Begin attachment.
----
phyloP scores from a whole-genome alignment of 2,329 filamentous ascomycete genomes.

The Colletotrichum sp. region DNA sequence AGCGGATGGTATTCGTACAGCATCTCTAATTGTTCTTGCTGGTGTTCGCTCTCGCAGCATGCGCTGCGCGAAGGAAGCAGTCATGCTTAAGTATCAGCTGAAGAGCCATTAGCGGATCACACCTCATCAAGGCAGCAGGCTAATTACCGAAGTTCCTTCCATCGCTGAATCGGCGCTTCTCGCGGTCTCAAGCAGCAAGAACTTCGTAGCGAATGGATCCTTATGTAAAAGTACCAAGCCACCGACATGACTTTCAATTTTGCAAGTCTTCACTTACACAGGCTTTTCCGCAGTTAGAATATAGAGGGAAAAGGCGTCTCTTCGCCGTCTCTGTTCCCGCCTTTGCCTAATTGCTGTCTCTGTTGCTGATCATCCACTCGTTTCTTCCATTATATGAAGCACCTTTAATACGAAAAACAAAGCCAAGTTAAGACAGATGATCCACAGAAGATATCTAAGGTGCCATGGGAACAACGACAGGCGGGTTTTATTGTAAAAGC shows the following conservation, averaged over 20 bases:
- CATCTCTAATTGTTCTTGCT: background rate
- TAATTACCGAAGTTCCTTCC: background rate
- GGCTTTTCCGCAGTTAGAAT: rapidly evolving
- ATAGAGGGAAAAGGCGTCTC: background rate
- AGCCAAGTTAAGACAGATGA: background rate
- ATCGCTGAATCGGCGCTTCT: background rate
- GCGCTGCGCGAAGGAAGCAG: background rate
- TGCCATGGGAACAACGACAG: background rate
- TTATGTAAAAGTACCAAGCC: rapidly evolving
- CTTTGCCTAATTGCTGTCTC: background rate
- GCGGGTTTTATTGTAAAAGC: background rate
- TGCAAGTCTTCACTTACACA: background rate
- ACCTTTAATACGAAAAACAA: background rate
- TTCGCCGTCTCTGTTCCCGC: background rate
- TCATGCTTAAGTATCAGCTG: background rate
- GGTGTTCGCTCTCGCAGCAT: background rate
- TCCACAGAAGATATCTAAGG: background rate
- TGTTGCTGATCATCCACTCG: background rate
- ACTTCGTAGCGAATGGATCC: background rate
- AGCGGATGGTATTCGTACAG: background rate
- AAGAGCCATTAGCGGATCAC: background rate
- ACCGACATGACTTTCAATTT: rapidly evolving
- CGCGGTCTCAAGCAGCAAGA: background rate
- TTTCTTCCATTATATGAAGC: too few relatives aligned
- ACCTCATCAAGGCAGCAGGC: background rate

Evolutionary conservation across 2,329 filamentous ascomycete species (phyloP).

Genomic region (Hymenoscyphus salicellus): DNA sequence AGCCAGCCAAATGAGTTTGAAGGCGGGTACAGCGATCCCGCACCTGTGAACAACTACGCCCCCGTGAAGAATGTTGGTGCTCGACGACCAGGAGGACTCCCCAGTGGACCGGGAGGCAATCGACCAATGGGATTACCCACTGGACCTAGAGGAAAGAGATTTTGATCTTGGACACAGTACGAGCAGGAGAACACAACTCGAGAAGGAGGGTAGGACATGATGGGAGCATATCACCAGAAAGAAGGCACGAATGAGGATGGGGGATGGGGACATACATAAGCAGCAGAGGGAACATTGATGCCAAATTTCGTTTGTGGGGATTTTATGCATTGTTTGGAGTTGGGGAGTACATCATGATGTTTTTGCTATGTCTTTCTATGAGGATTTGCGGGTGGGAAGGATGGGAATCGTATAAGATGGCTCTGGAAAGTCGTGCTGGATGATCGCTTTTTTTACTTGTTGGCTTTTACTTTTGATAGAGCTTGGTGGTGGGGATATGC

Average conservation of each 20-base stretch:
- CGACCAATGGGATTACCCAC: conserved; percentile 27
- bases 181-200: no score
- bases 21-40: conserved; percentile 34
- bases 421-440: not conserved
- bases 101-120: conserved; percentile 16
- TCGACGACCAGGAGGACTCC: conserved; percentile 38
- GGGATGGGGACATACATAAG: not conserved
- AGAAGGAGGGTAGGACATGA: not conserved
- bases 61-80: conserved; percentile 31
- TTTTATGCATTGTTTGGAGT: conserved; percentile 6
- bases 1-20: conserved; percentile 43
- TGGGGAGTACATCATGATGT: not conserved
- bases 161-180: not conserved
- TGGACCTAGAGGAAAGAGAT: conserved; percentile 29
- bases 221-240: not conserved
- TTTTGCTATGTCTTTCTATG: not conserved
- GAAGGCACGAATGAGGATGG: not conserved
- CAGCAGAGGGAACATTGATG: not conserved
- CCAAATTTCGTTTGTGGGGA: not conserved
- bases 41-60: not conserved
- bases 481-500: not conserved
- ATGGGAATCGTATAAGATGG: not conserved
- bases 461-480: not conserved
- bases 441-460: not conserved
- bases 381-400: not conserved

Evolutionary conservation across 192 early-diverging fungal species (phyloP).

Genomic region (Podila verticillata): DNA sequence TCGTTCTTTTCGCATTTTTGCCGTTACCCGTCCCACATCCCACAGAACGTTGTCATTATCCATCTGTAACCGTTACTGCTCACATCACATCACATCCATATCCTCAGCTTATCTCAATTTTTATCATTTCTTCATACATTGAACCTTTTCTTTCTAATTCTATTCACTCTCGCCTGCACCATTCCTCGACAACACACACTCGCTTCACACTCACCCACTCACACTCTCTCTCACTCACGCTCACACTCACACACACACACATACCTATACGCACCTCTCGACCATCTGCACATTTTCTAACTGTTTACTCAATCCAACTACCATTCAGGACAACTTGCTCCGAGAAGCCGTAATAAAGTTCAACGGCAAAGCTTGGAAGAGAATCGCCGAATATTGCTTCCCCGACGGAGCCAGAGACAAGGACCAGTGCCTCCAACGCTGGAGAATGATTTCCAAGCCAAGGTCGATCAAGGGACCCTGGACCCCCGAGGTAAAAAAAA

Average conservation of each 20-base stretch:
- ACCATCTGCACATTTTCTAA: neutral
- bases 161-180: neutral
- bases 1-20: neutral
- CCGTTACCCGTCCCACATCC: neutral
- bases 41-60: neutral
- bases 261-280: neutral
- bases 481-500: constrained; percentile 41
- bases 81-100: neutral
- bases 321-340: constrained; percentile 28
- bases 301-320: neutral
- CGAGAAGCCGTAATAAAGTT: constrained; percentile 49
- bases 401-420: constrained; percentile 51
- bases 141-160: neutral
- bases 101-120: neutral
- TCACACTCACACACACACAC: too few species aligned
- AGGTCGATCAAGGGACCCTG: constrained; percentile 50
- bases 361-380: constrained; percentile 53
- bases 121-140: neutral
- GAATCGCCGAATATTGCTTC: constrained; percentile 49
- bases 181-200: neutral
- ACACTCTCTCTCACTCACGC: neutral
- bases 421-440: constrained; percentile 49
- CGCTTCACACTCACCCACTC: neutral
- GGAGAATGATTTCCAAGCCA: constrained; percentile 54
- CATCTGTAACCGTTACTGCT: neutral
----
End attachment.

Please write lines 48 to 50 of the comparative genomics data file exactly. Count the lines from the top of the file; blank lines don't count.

- CAGCAGAGGGAACATTGATG: not conserved
- CCAAATTTCGTTTGTGGGGA: not conserved
- bases 41-60: not conserved